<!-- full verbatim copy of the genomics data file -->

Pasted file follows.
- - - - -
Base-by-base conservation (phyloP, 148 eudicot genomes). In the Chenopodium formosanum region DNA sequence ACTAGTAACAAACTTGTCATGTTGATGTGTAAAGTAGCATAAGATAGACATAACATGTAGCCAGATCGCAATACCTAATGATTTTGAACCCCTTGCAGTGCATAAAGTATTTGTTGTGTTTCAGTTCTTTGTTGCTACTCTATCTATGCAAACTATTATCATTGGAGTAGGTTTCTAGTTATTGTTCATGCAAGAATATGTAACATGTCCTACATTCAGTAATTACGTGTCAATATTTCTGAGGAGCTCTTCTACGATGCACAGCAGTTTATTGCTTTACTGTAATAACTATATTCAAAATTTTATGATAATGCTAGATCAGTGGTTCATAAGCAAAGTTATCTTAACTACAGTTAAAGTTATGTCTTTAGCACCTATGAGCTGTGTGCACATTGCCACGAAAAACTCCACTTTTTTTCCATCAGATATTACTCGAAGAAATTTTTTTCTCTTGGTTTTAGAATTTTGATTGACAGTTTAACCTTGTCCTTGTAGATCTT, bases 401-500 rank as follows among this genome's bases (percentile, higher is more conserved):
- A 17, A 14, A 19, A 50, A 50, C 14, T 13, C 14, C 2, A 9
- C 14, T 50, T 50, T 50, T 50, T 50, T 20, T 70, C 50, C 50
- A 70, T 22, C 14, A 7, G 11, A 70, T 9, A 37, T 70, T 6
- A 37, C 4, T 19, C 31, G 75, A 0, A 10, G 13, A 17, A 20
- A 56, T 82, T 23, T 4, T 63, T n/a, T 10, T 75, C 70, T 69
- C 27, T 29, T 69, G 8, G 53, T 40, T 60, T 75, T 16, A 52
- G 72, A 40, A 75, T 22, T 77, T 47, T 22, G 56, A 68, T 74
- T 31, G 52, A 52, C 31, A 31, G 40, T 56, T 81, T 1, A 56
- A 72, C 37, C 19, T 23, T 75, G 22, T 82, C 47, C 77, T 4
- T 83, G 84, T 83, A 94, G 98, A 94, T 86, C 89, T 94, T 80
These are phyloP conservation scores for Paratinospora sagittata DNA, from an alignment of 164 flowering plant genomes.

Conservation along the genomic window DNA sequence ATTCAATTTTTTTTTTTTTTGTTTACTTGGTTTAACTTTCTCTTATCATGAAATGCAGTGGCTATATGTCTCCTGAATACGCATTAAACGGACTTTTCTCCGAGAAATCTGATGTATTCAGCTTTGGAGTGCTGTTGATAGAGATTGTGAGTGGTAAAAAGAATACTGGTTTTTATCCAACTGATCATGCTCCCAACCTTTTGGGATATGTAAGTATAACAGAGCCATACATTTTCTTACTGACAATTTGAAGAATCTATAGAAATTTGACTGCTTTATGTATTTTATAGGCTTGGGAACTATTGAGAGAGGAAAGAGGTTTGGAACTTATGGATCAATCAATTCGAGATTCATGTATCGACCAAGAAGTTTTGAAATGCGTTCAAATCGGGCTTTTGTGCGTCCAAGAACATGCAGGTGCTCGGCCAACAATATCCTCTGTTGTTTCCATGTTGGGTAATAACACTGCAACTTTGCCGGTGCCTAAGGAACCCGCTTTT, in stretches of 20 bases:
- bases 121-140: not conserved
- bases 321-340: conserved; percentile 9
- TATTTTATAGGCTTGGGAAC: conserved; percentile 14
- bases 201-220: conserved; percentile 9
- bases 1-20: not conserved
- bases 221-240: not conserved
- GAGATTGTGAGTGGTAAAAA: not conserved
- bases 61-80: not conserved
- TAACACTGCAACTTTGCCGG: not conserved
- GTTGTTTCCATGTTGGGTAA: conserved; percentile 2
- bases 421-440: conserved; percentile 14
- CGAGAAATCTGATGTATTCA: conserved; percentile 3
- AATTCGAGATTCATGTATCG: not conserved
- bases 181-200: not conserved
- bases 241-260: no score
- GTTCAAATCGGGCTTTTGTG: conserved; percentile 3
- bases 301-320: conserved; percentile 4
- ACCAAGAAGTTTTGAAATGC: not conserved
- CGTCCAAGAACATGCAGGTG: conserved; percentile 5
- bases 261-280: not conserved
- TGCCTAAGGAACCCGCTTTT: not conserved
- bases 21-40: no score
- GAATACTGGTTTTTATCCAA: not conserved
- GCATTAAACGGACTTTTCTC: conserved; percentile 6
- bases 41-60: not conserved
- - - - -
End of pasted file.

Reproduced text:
Base-by-base conservation (phyloP, 148 eudicot genomes). In the Chenopodium formosanum region DNA sequence ACTAGTAACAAACTTGTCATGTTGATGTGTAAAGTAGCATAAGATAGACATAACATGTAGCCAGATCGCAATACCTAATGATTTTGAACCCCTTGCAGTGCATAAAGTATTTGTTGTGTTTCAGTTCTTTGTTGCTACTCTATCTATGCAAACTATTATCATTGGAGTAGGTTTCTAGTTATTGTTCATGCAAGAATATGTAACATGTCCTACATTCAGTAATTACGTGTCAATATTTCTGAGGAGCTCTTCTACGATGCACAGCAGTTTATTGCTTTACTGTAATAACTATATTCAAAATTTTATGATAATGCTAGATCAGTGGTTCATAAGCAAAGTTATCTTAACTACAGTTAAAGTTATGTCTTTAGCACCTATGAGCTGTGTGCACATTGCCACGAAAAACTCCACTTTTTTTCCATCAGATATTACTCGAAGAAATTTTTTTCTCTTGGTTTTAGAATTTTGATTGACAGTTTAACCTTGTCCTTGTAGATCTT, bases 401-500 rank as follows among this genome's bases (percentile, higher is more conserved):
- A 17, A 14, A 19, A 50, A 50, C 14, T 13, C 14, C 2, A 9
- C 14, T 50, T 50, T 50, T 50, T 50, T 20, T 70, C 50, C 50
- A 70, T 22, C 14, A 7, G 11, A 70, T 9, A 37, T 70, T 6
- A 37, C 4, T 19, C 31, G 75, A 0, A 10, G 13, A 17, A 20
- A 56, T 82, T 23, T 4, T 63, T n/a, T 10, T 75, C 70, T 69
- C 27, T 29, T 69, G 8, G 53, T 40, T 60, T 75, T 16, A 52
- G 72, A 40, A 75, T 22, T 77, T 47, T 22, G 56, A 68, T 74
- T 31, G 52, A 52, C 31, A 31, G 40, T 56, T 81, T 1, A 56
- A 72, C 37, C 19, T 23, T 75, G 22, T 82, C 47, C 77, T 4
- T 83, G 84, T 83, A 94, G 98, A 94, T 86, C 89, T 94, T 80
These are phyloP conservation scores for Paratinospora sagittata DNA, from an alignment of 164 flowering plant genomes.

Conservation along the genomic window DNA sequence ATTCAATTTTTTTTTTTTTTGTTTACTTGGTTTAACTTTCTCTTATCATGAAATGCAGTGGCTATATGTCTCCTGAATACGCATTAAACGGACTTTTCTCCGAGAAATCTGATGTATTCAGCTTTGGAGTGCTGTTGATAGAGATTGTGAGTGGTAAAAAGAATACTGGTTTTTATCCAACTGATCATGCTCCCAACCTTTTGGGATATGTAAGTATAACAGAGCCATACATTTTCTTACTGACAATTTGAAGAATCTATAGAAATTTGACTGCTTTATGTATTTTATAGGCTTGGGAACTATTGAGAGAGGAAAGAGGTTTGGAACTTATGGATCAATCAATTCGAGATTCATGTATCGACCAAGAAGTTTTGAAATGCGTTCAAATCGGGCTTTTGTGCGTCCAAGAACATGCAGGTGCTCGGCCAACAATATCCTCTGTTGTTTCCATGTTGGGTAATAACACTGCAACTTTGCCGGTGCCTAAGGAACCCGCTTTT, in stretches of 20 bases:
- bases 121-140: not conserved
- bases 321-340: conserved; percentile 9
- TATTTTATAGGCTTGGGAAC: conserved; percentile 14
- bases 201-220: conserved; percentile 9
- bases 1-20: not conserved
- bases 221-240: not conserved
- GAGATTGTGAGTGGTAAAAA: not conserved
- bases 61-80: not conserved
- TAACACTGCAACTTTGCCGG: not conserved
- GTTGTTTCCATGTTGGGTAA: conserved; percentile 2
- bases 421-440: conserved; percentile 14
- CGAGAAATCTGATGTATTCA: conserved; percentile 3
- AATTCGAGATTCATGTATCG: not conserved
- bases 181-200: not conserved
- bases 241-260: no score
- GTTCAAATCGGGCTTTTGTG: conserved; percentile 3
- bases 301-320: conserved; percentile 4
- ACCAAGAAGTTTTGAAATGC: not conserved
- CGTCCAAGAACATGCAGGTG: conserved; percentile 5
- bases 261-280: not conserved
- TGCCTAAGGAACCCGCTTTT: not conserved
- bases 21-40: no score
- GAATACTGGTTTTTATCCAA: not conserved
- GCATTAAACGGACTTTTCTC: conserved; percentile 6
- bases 41-60: not conserved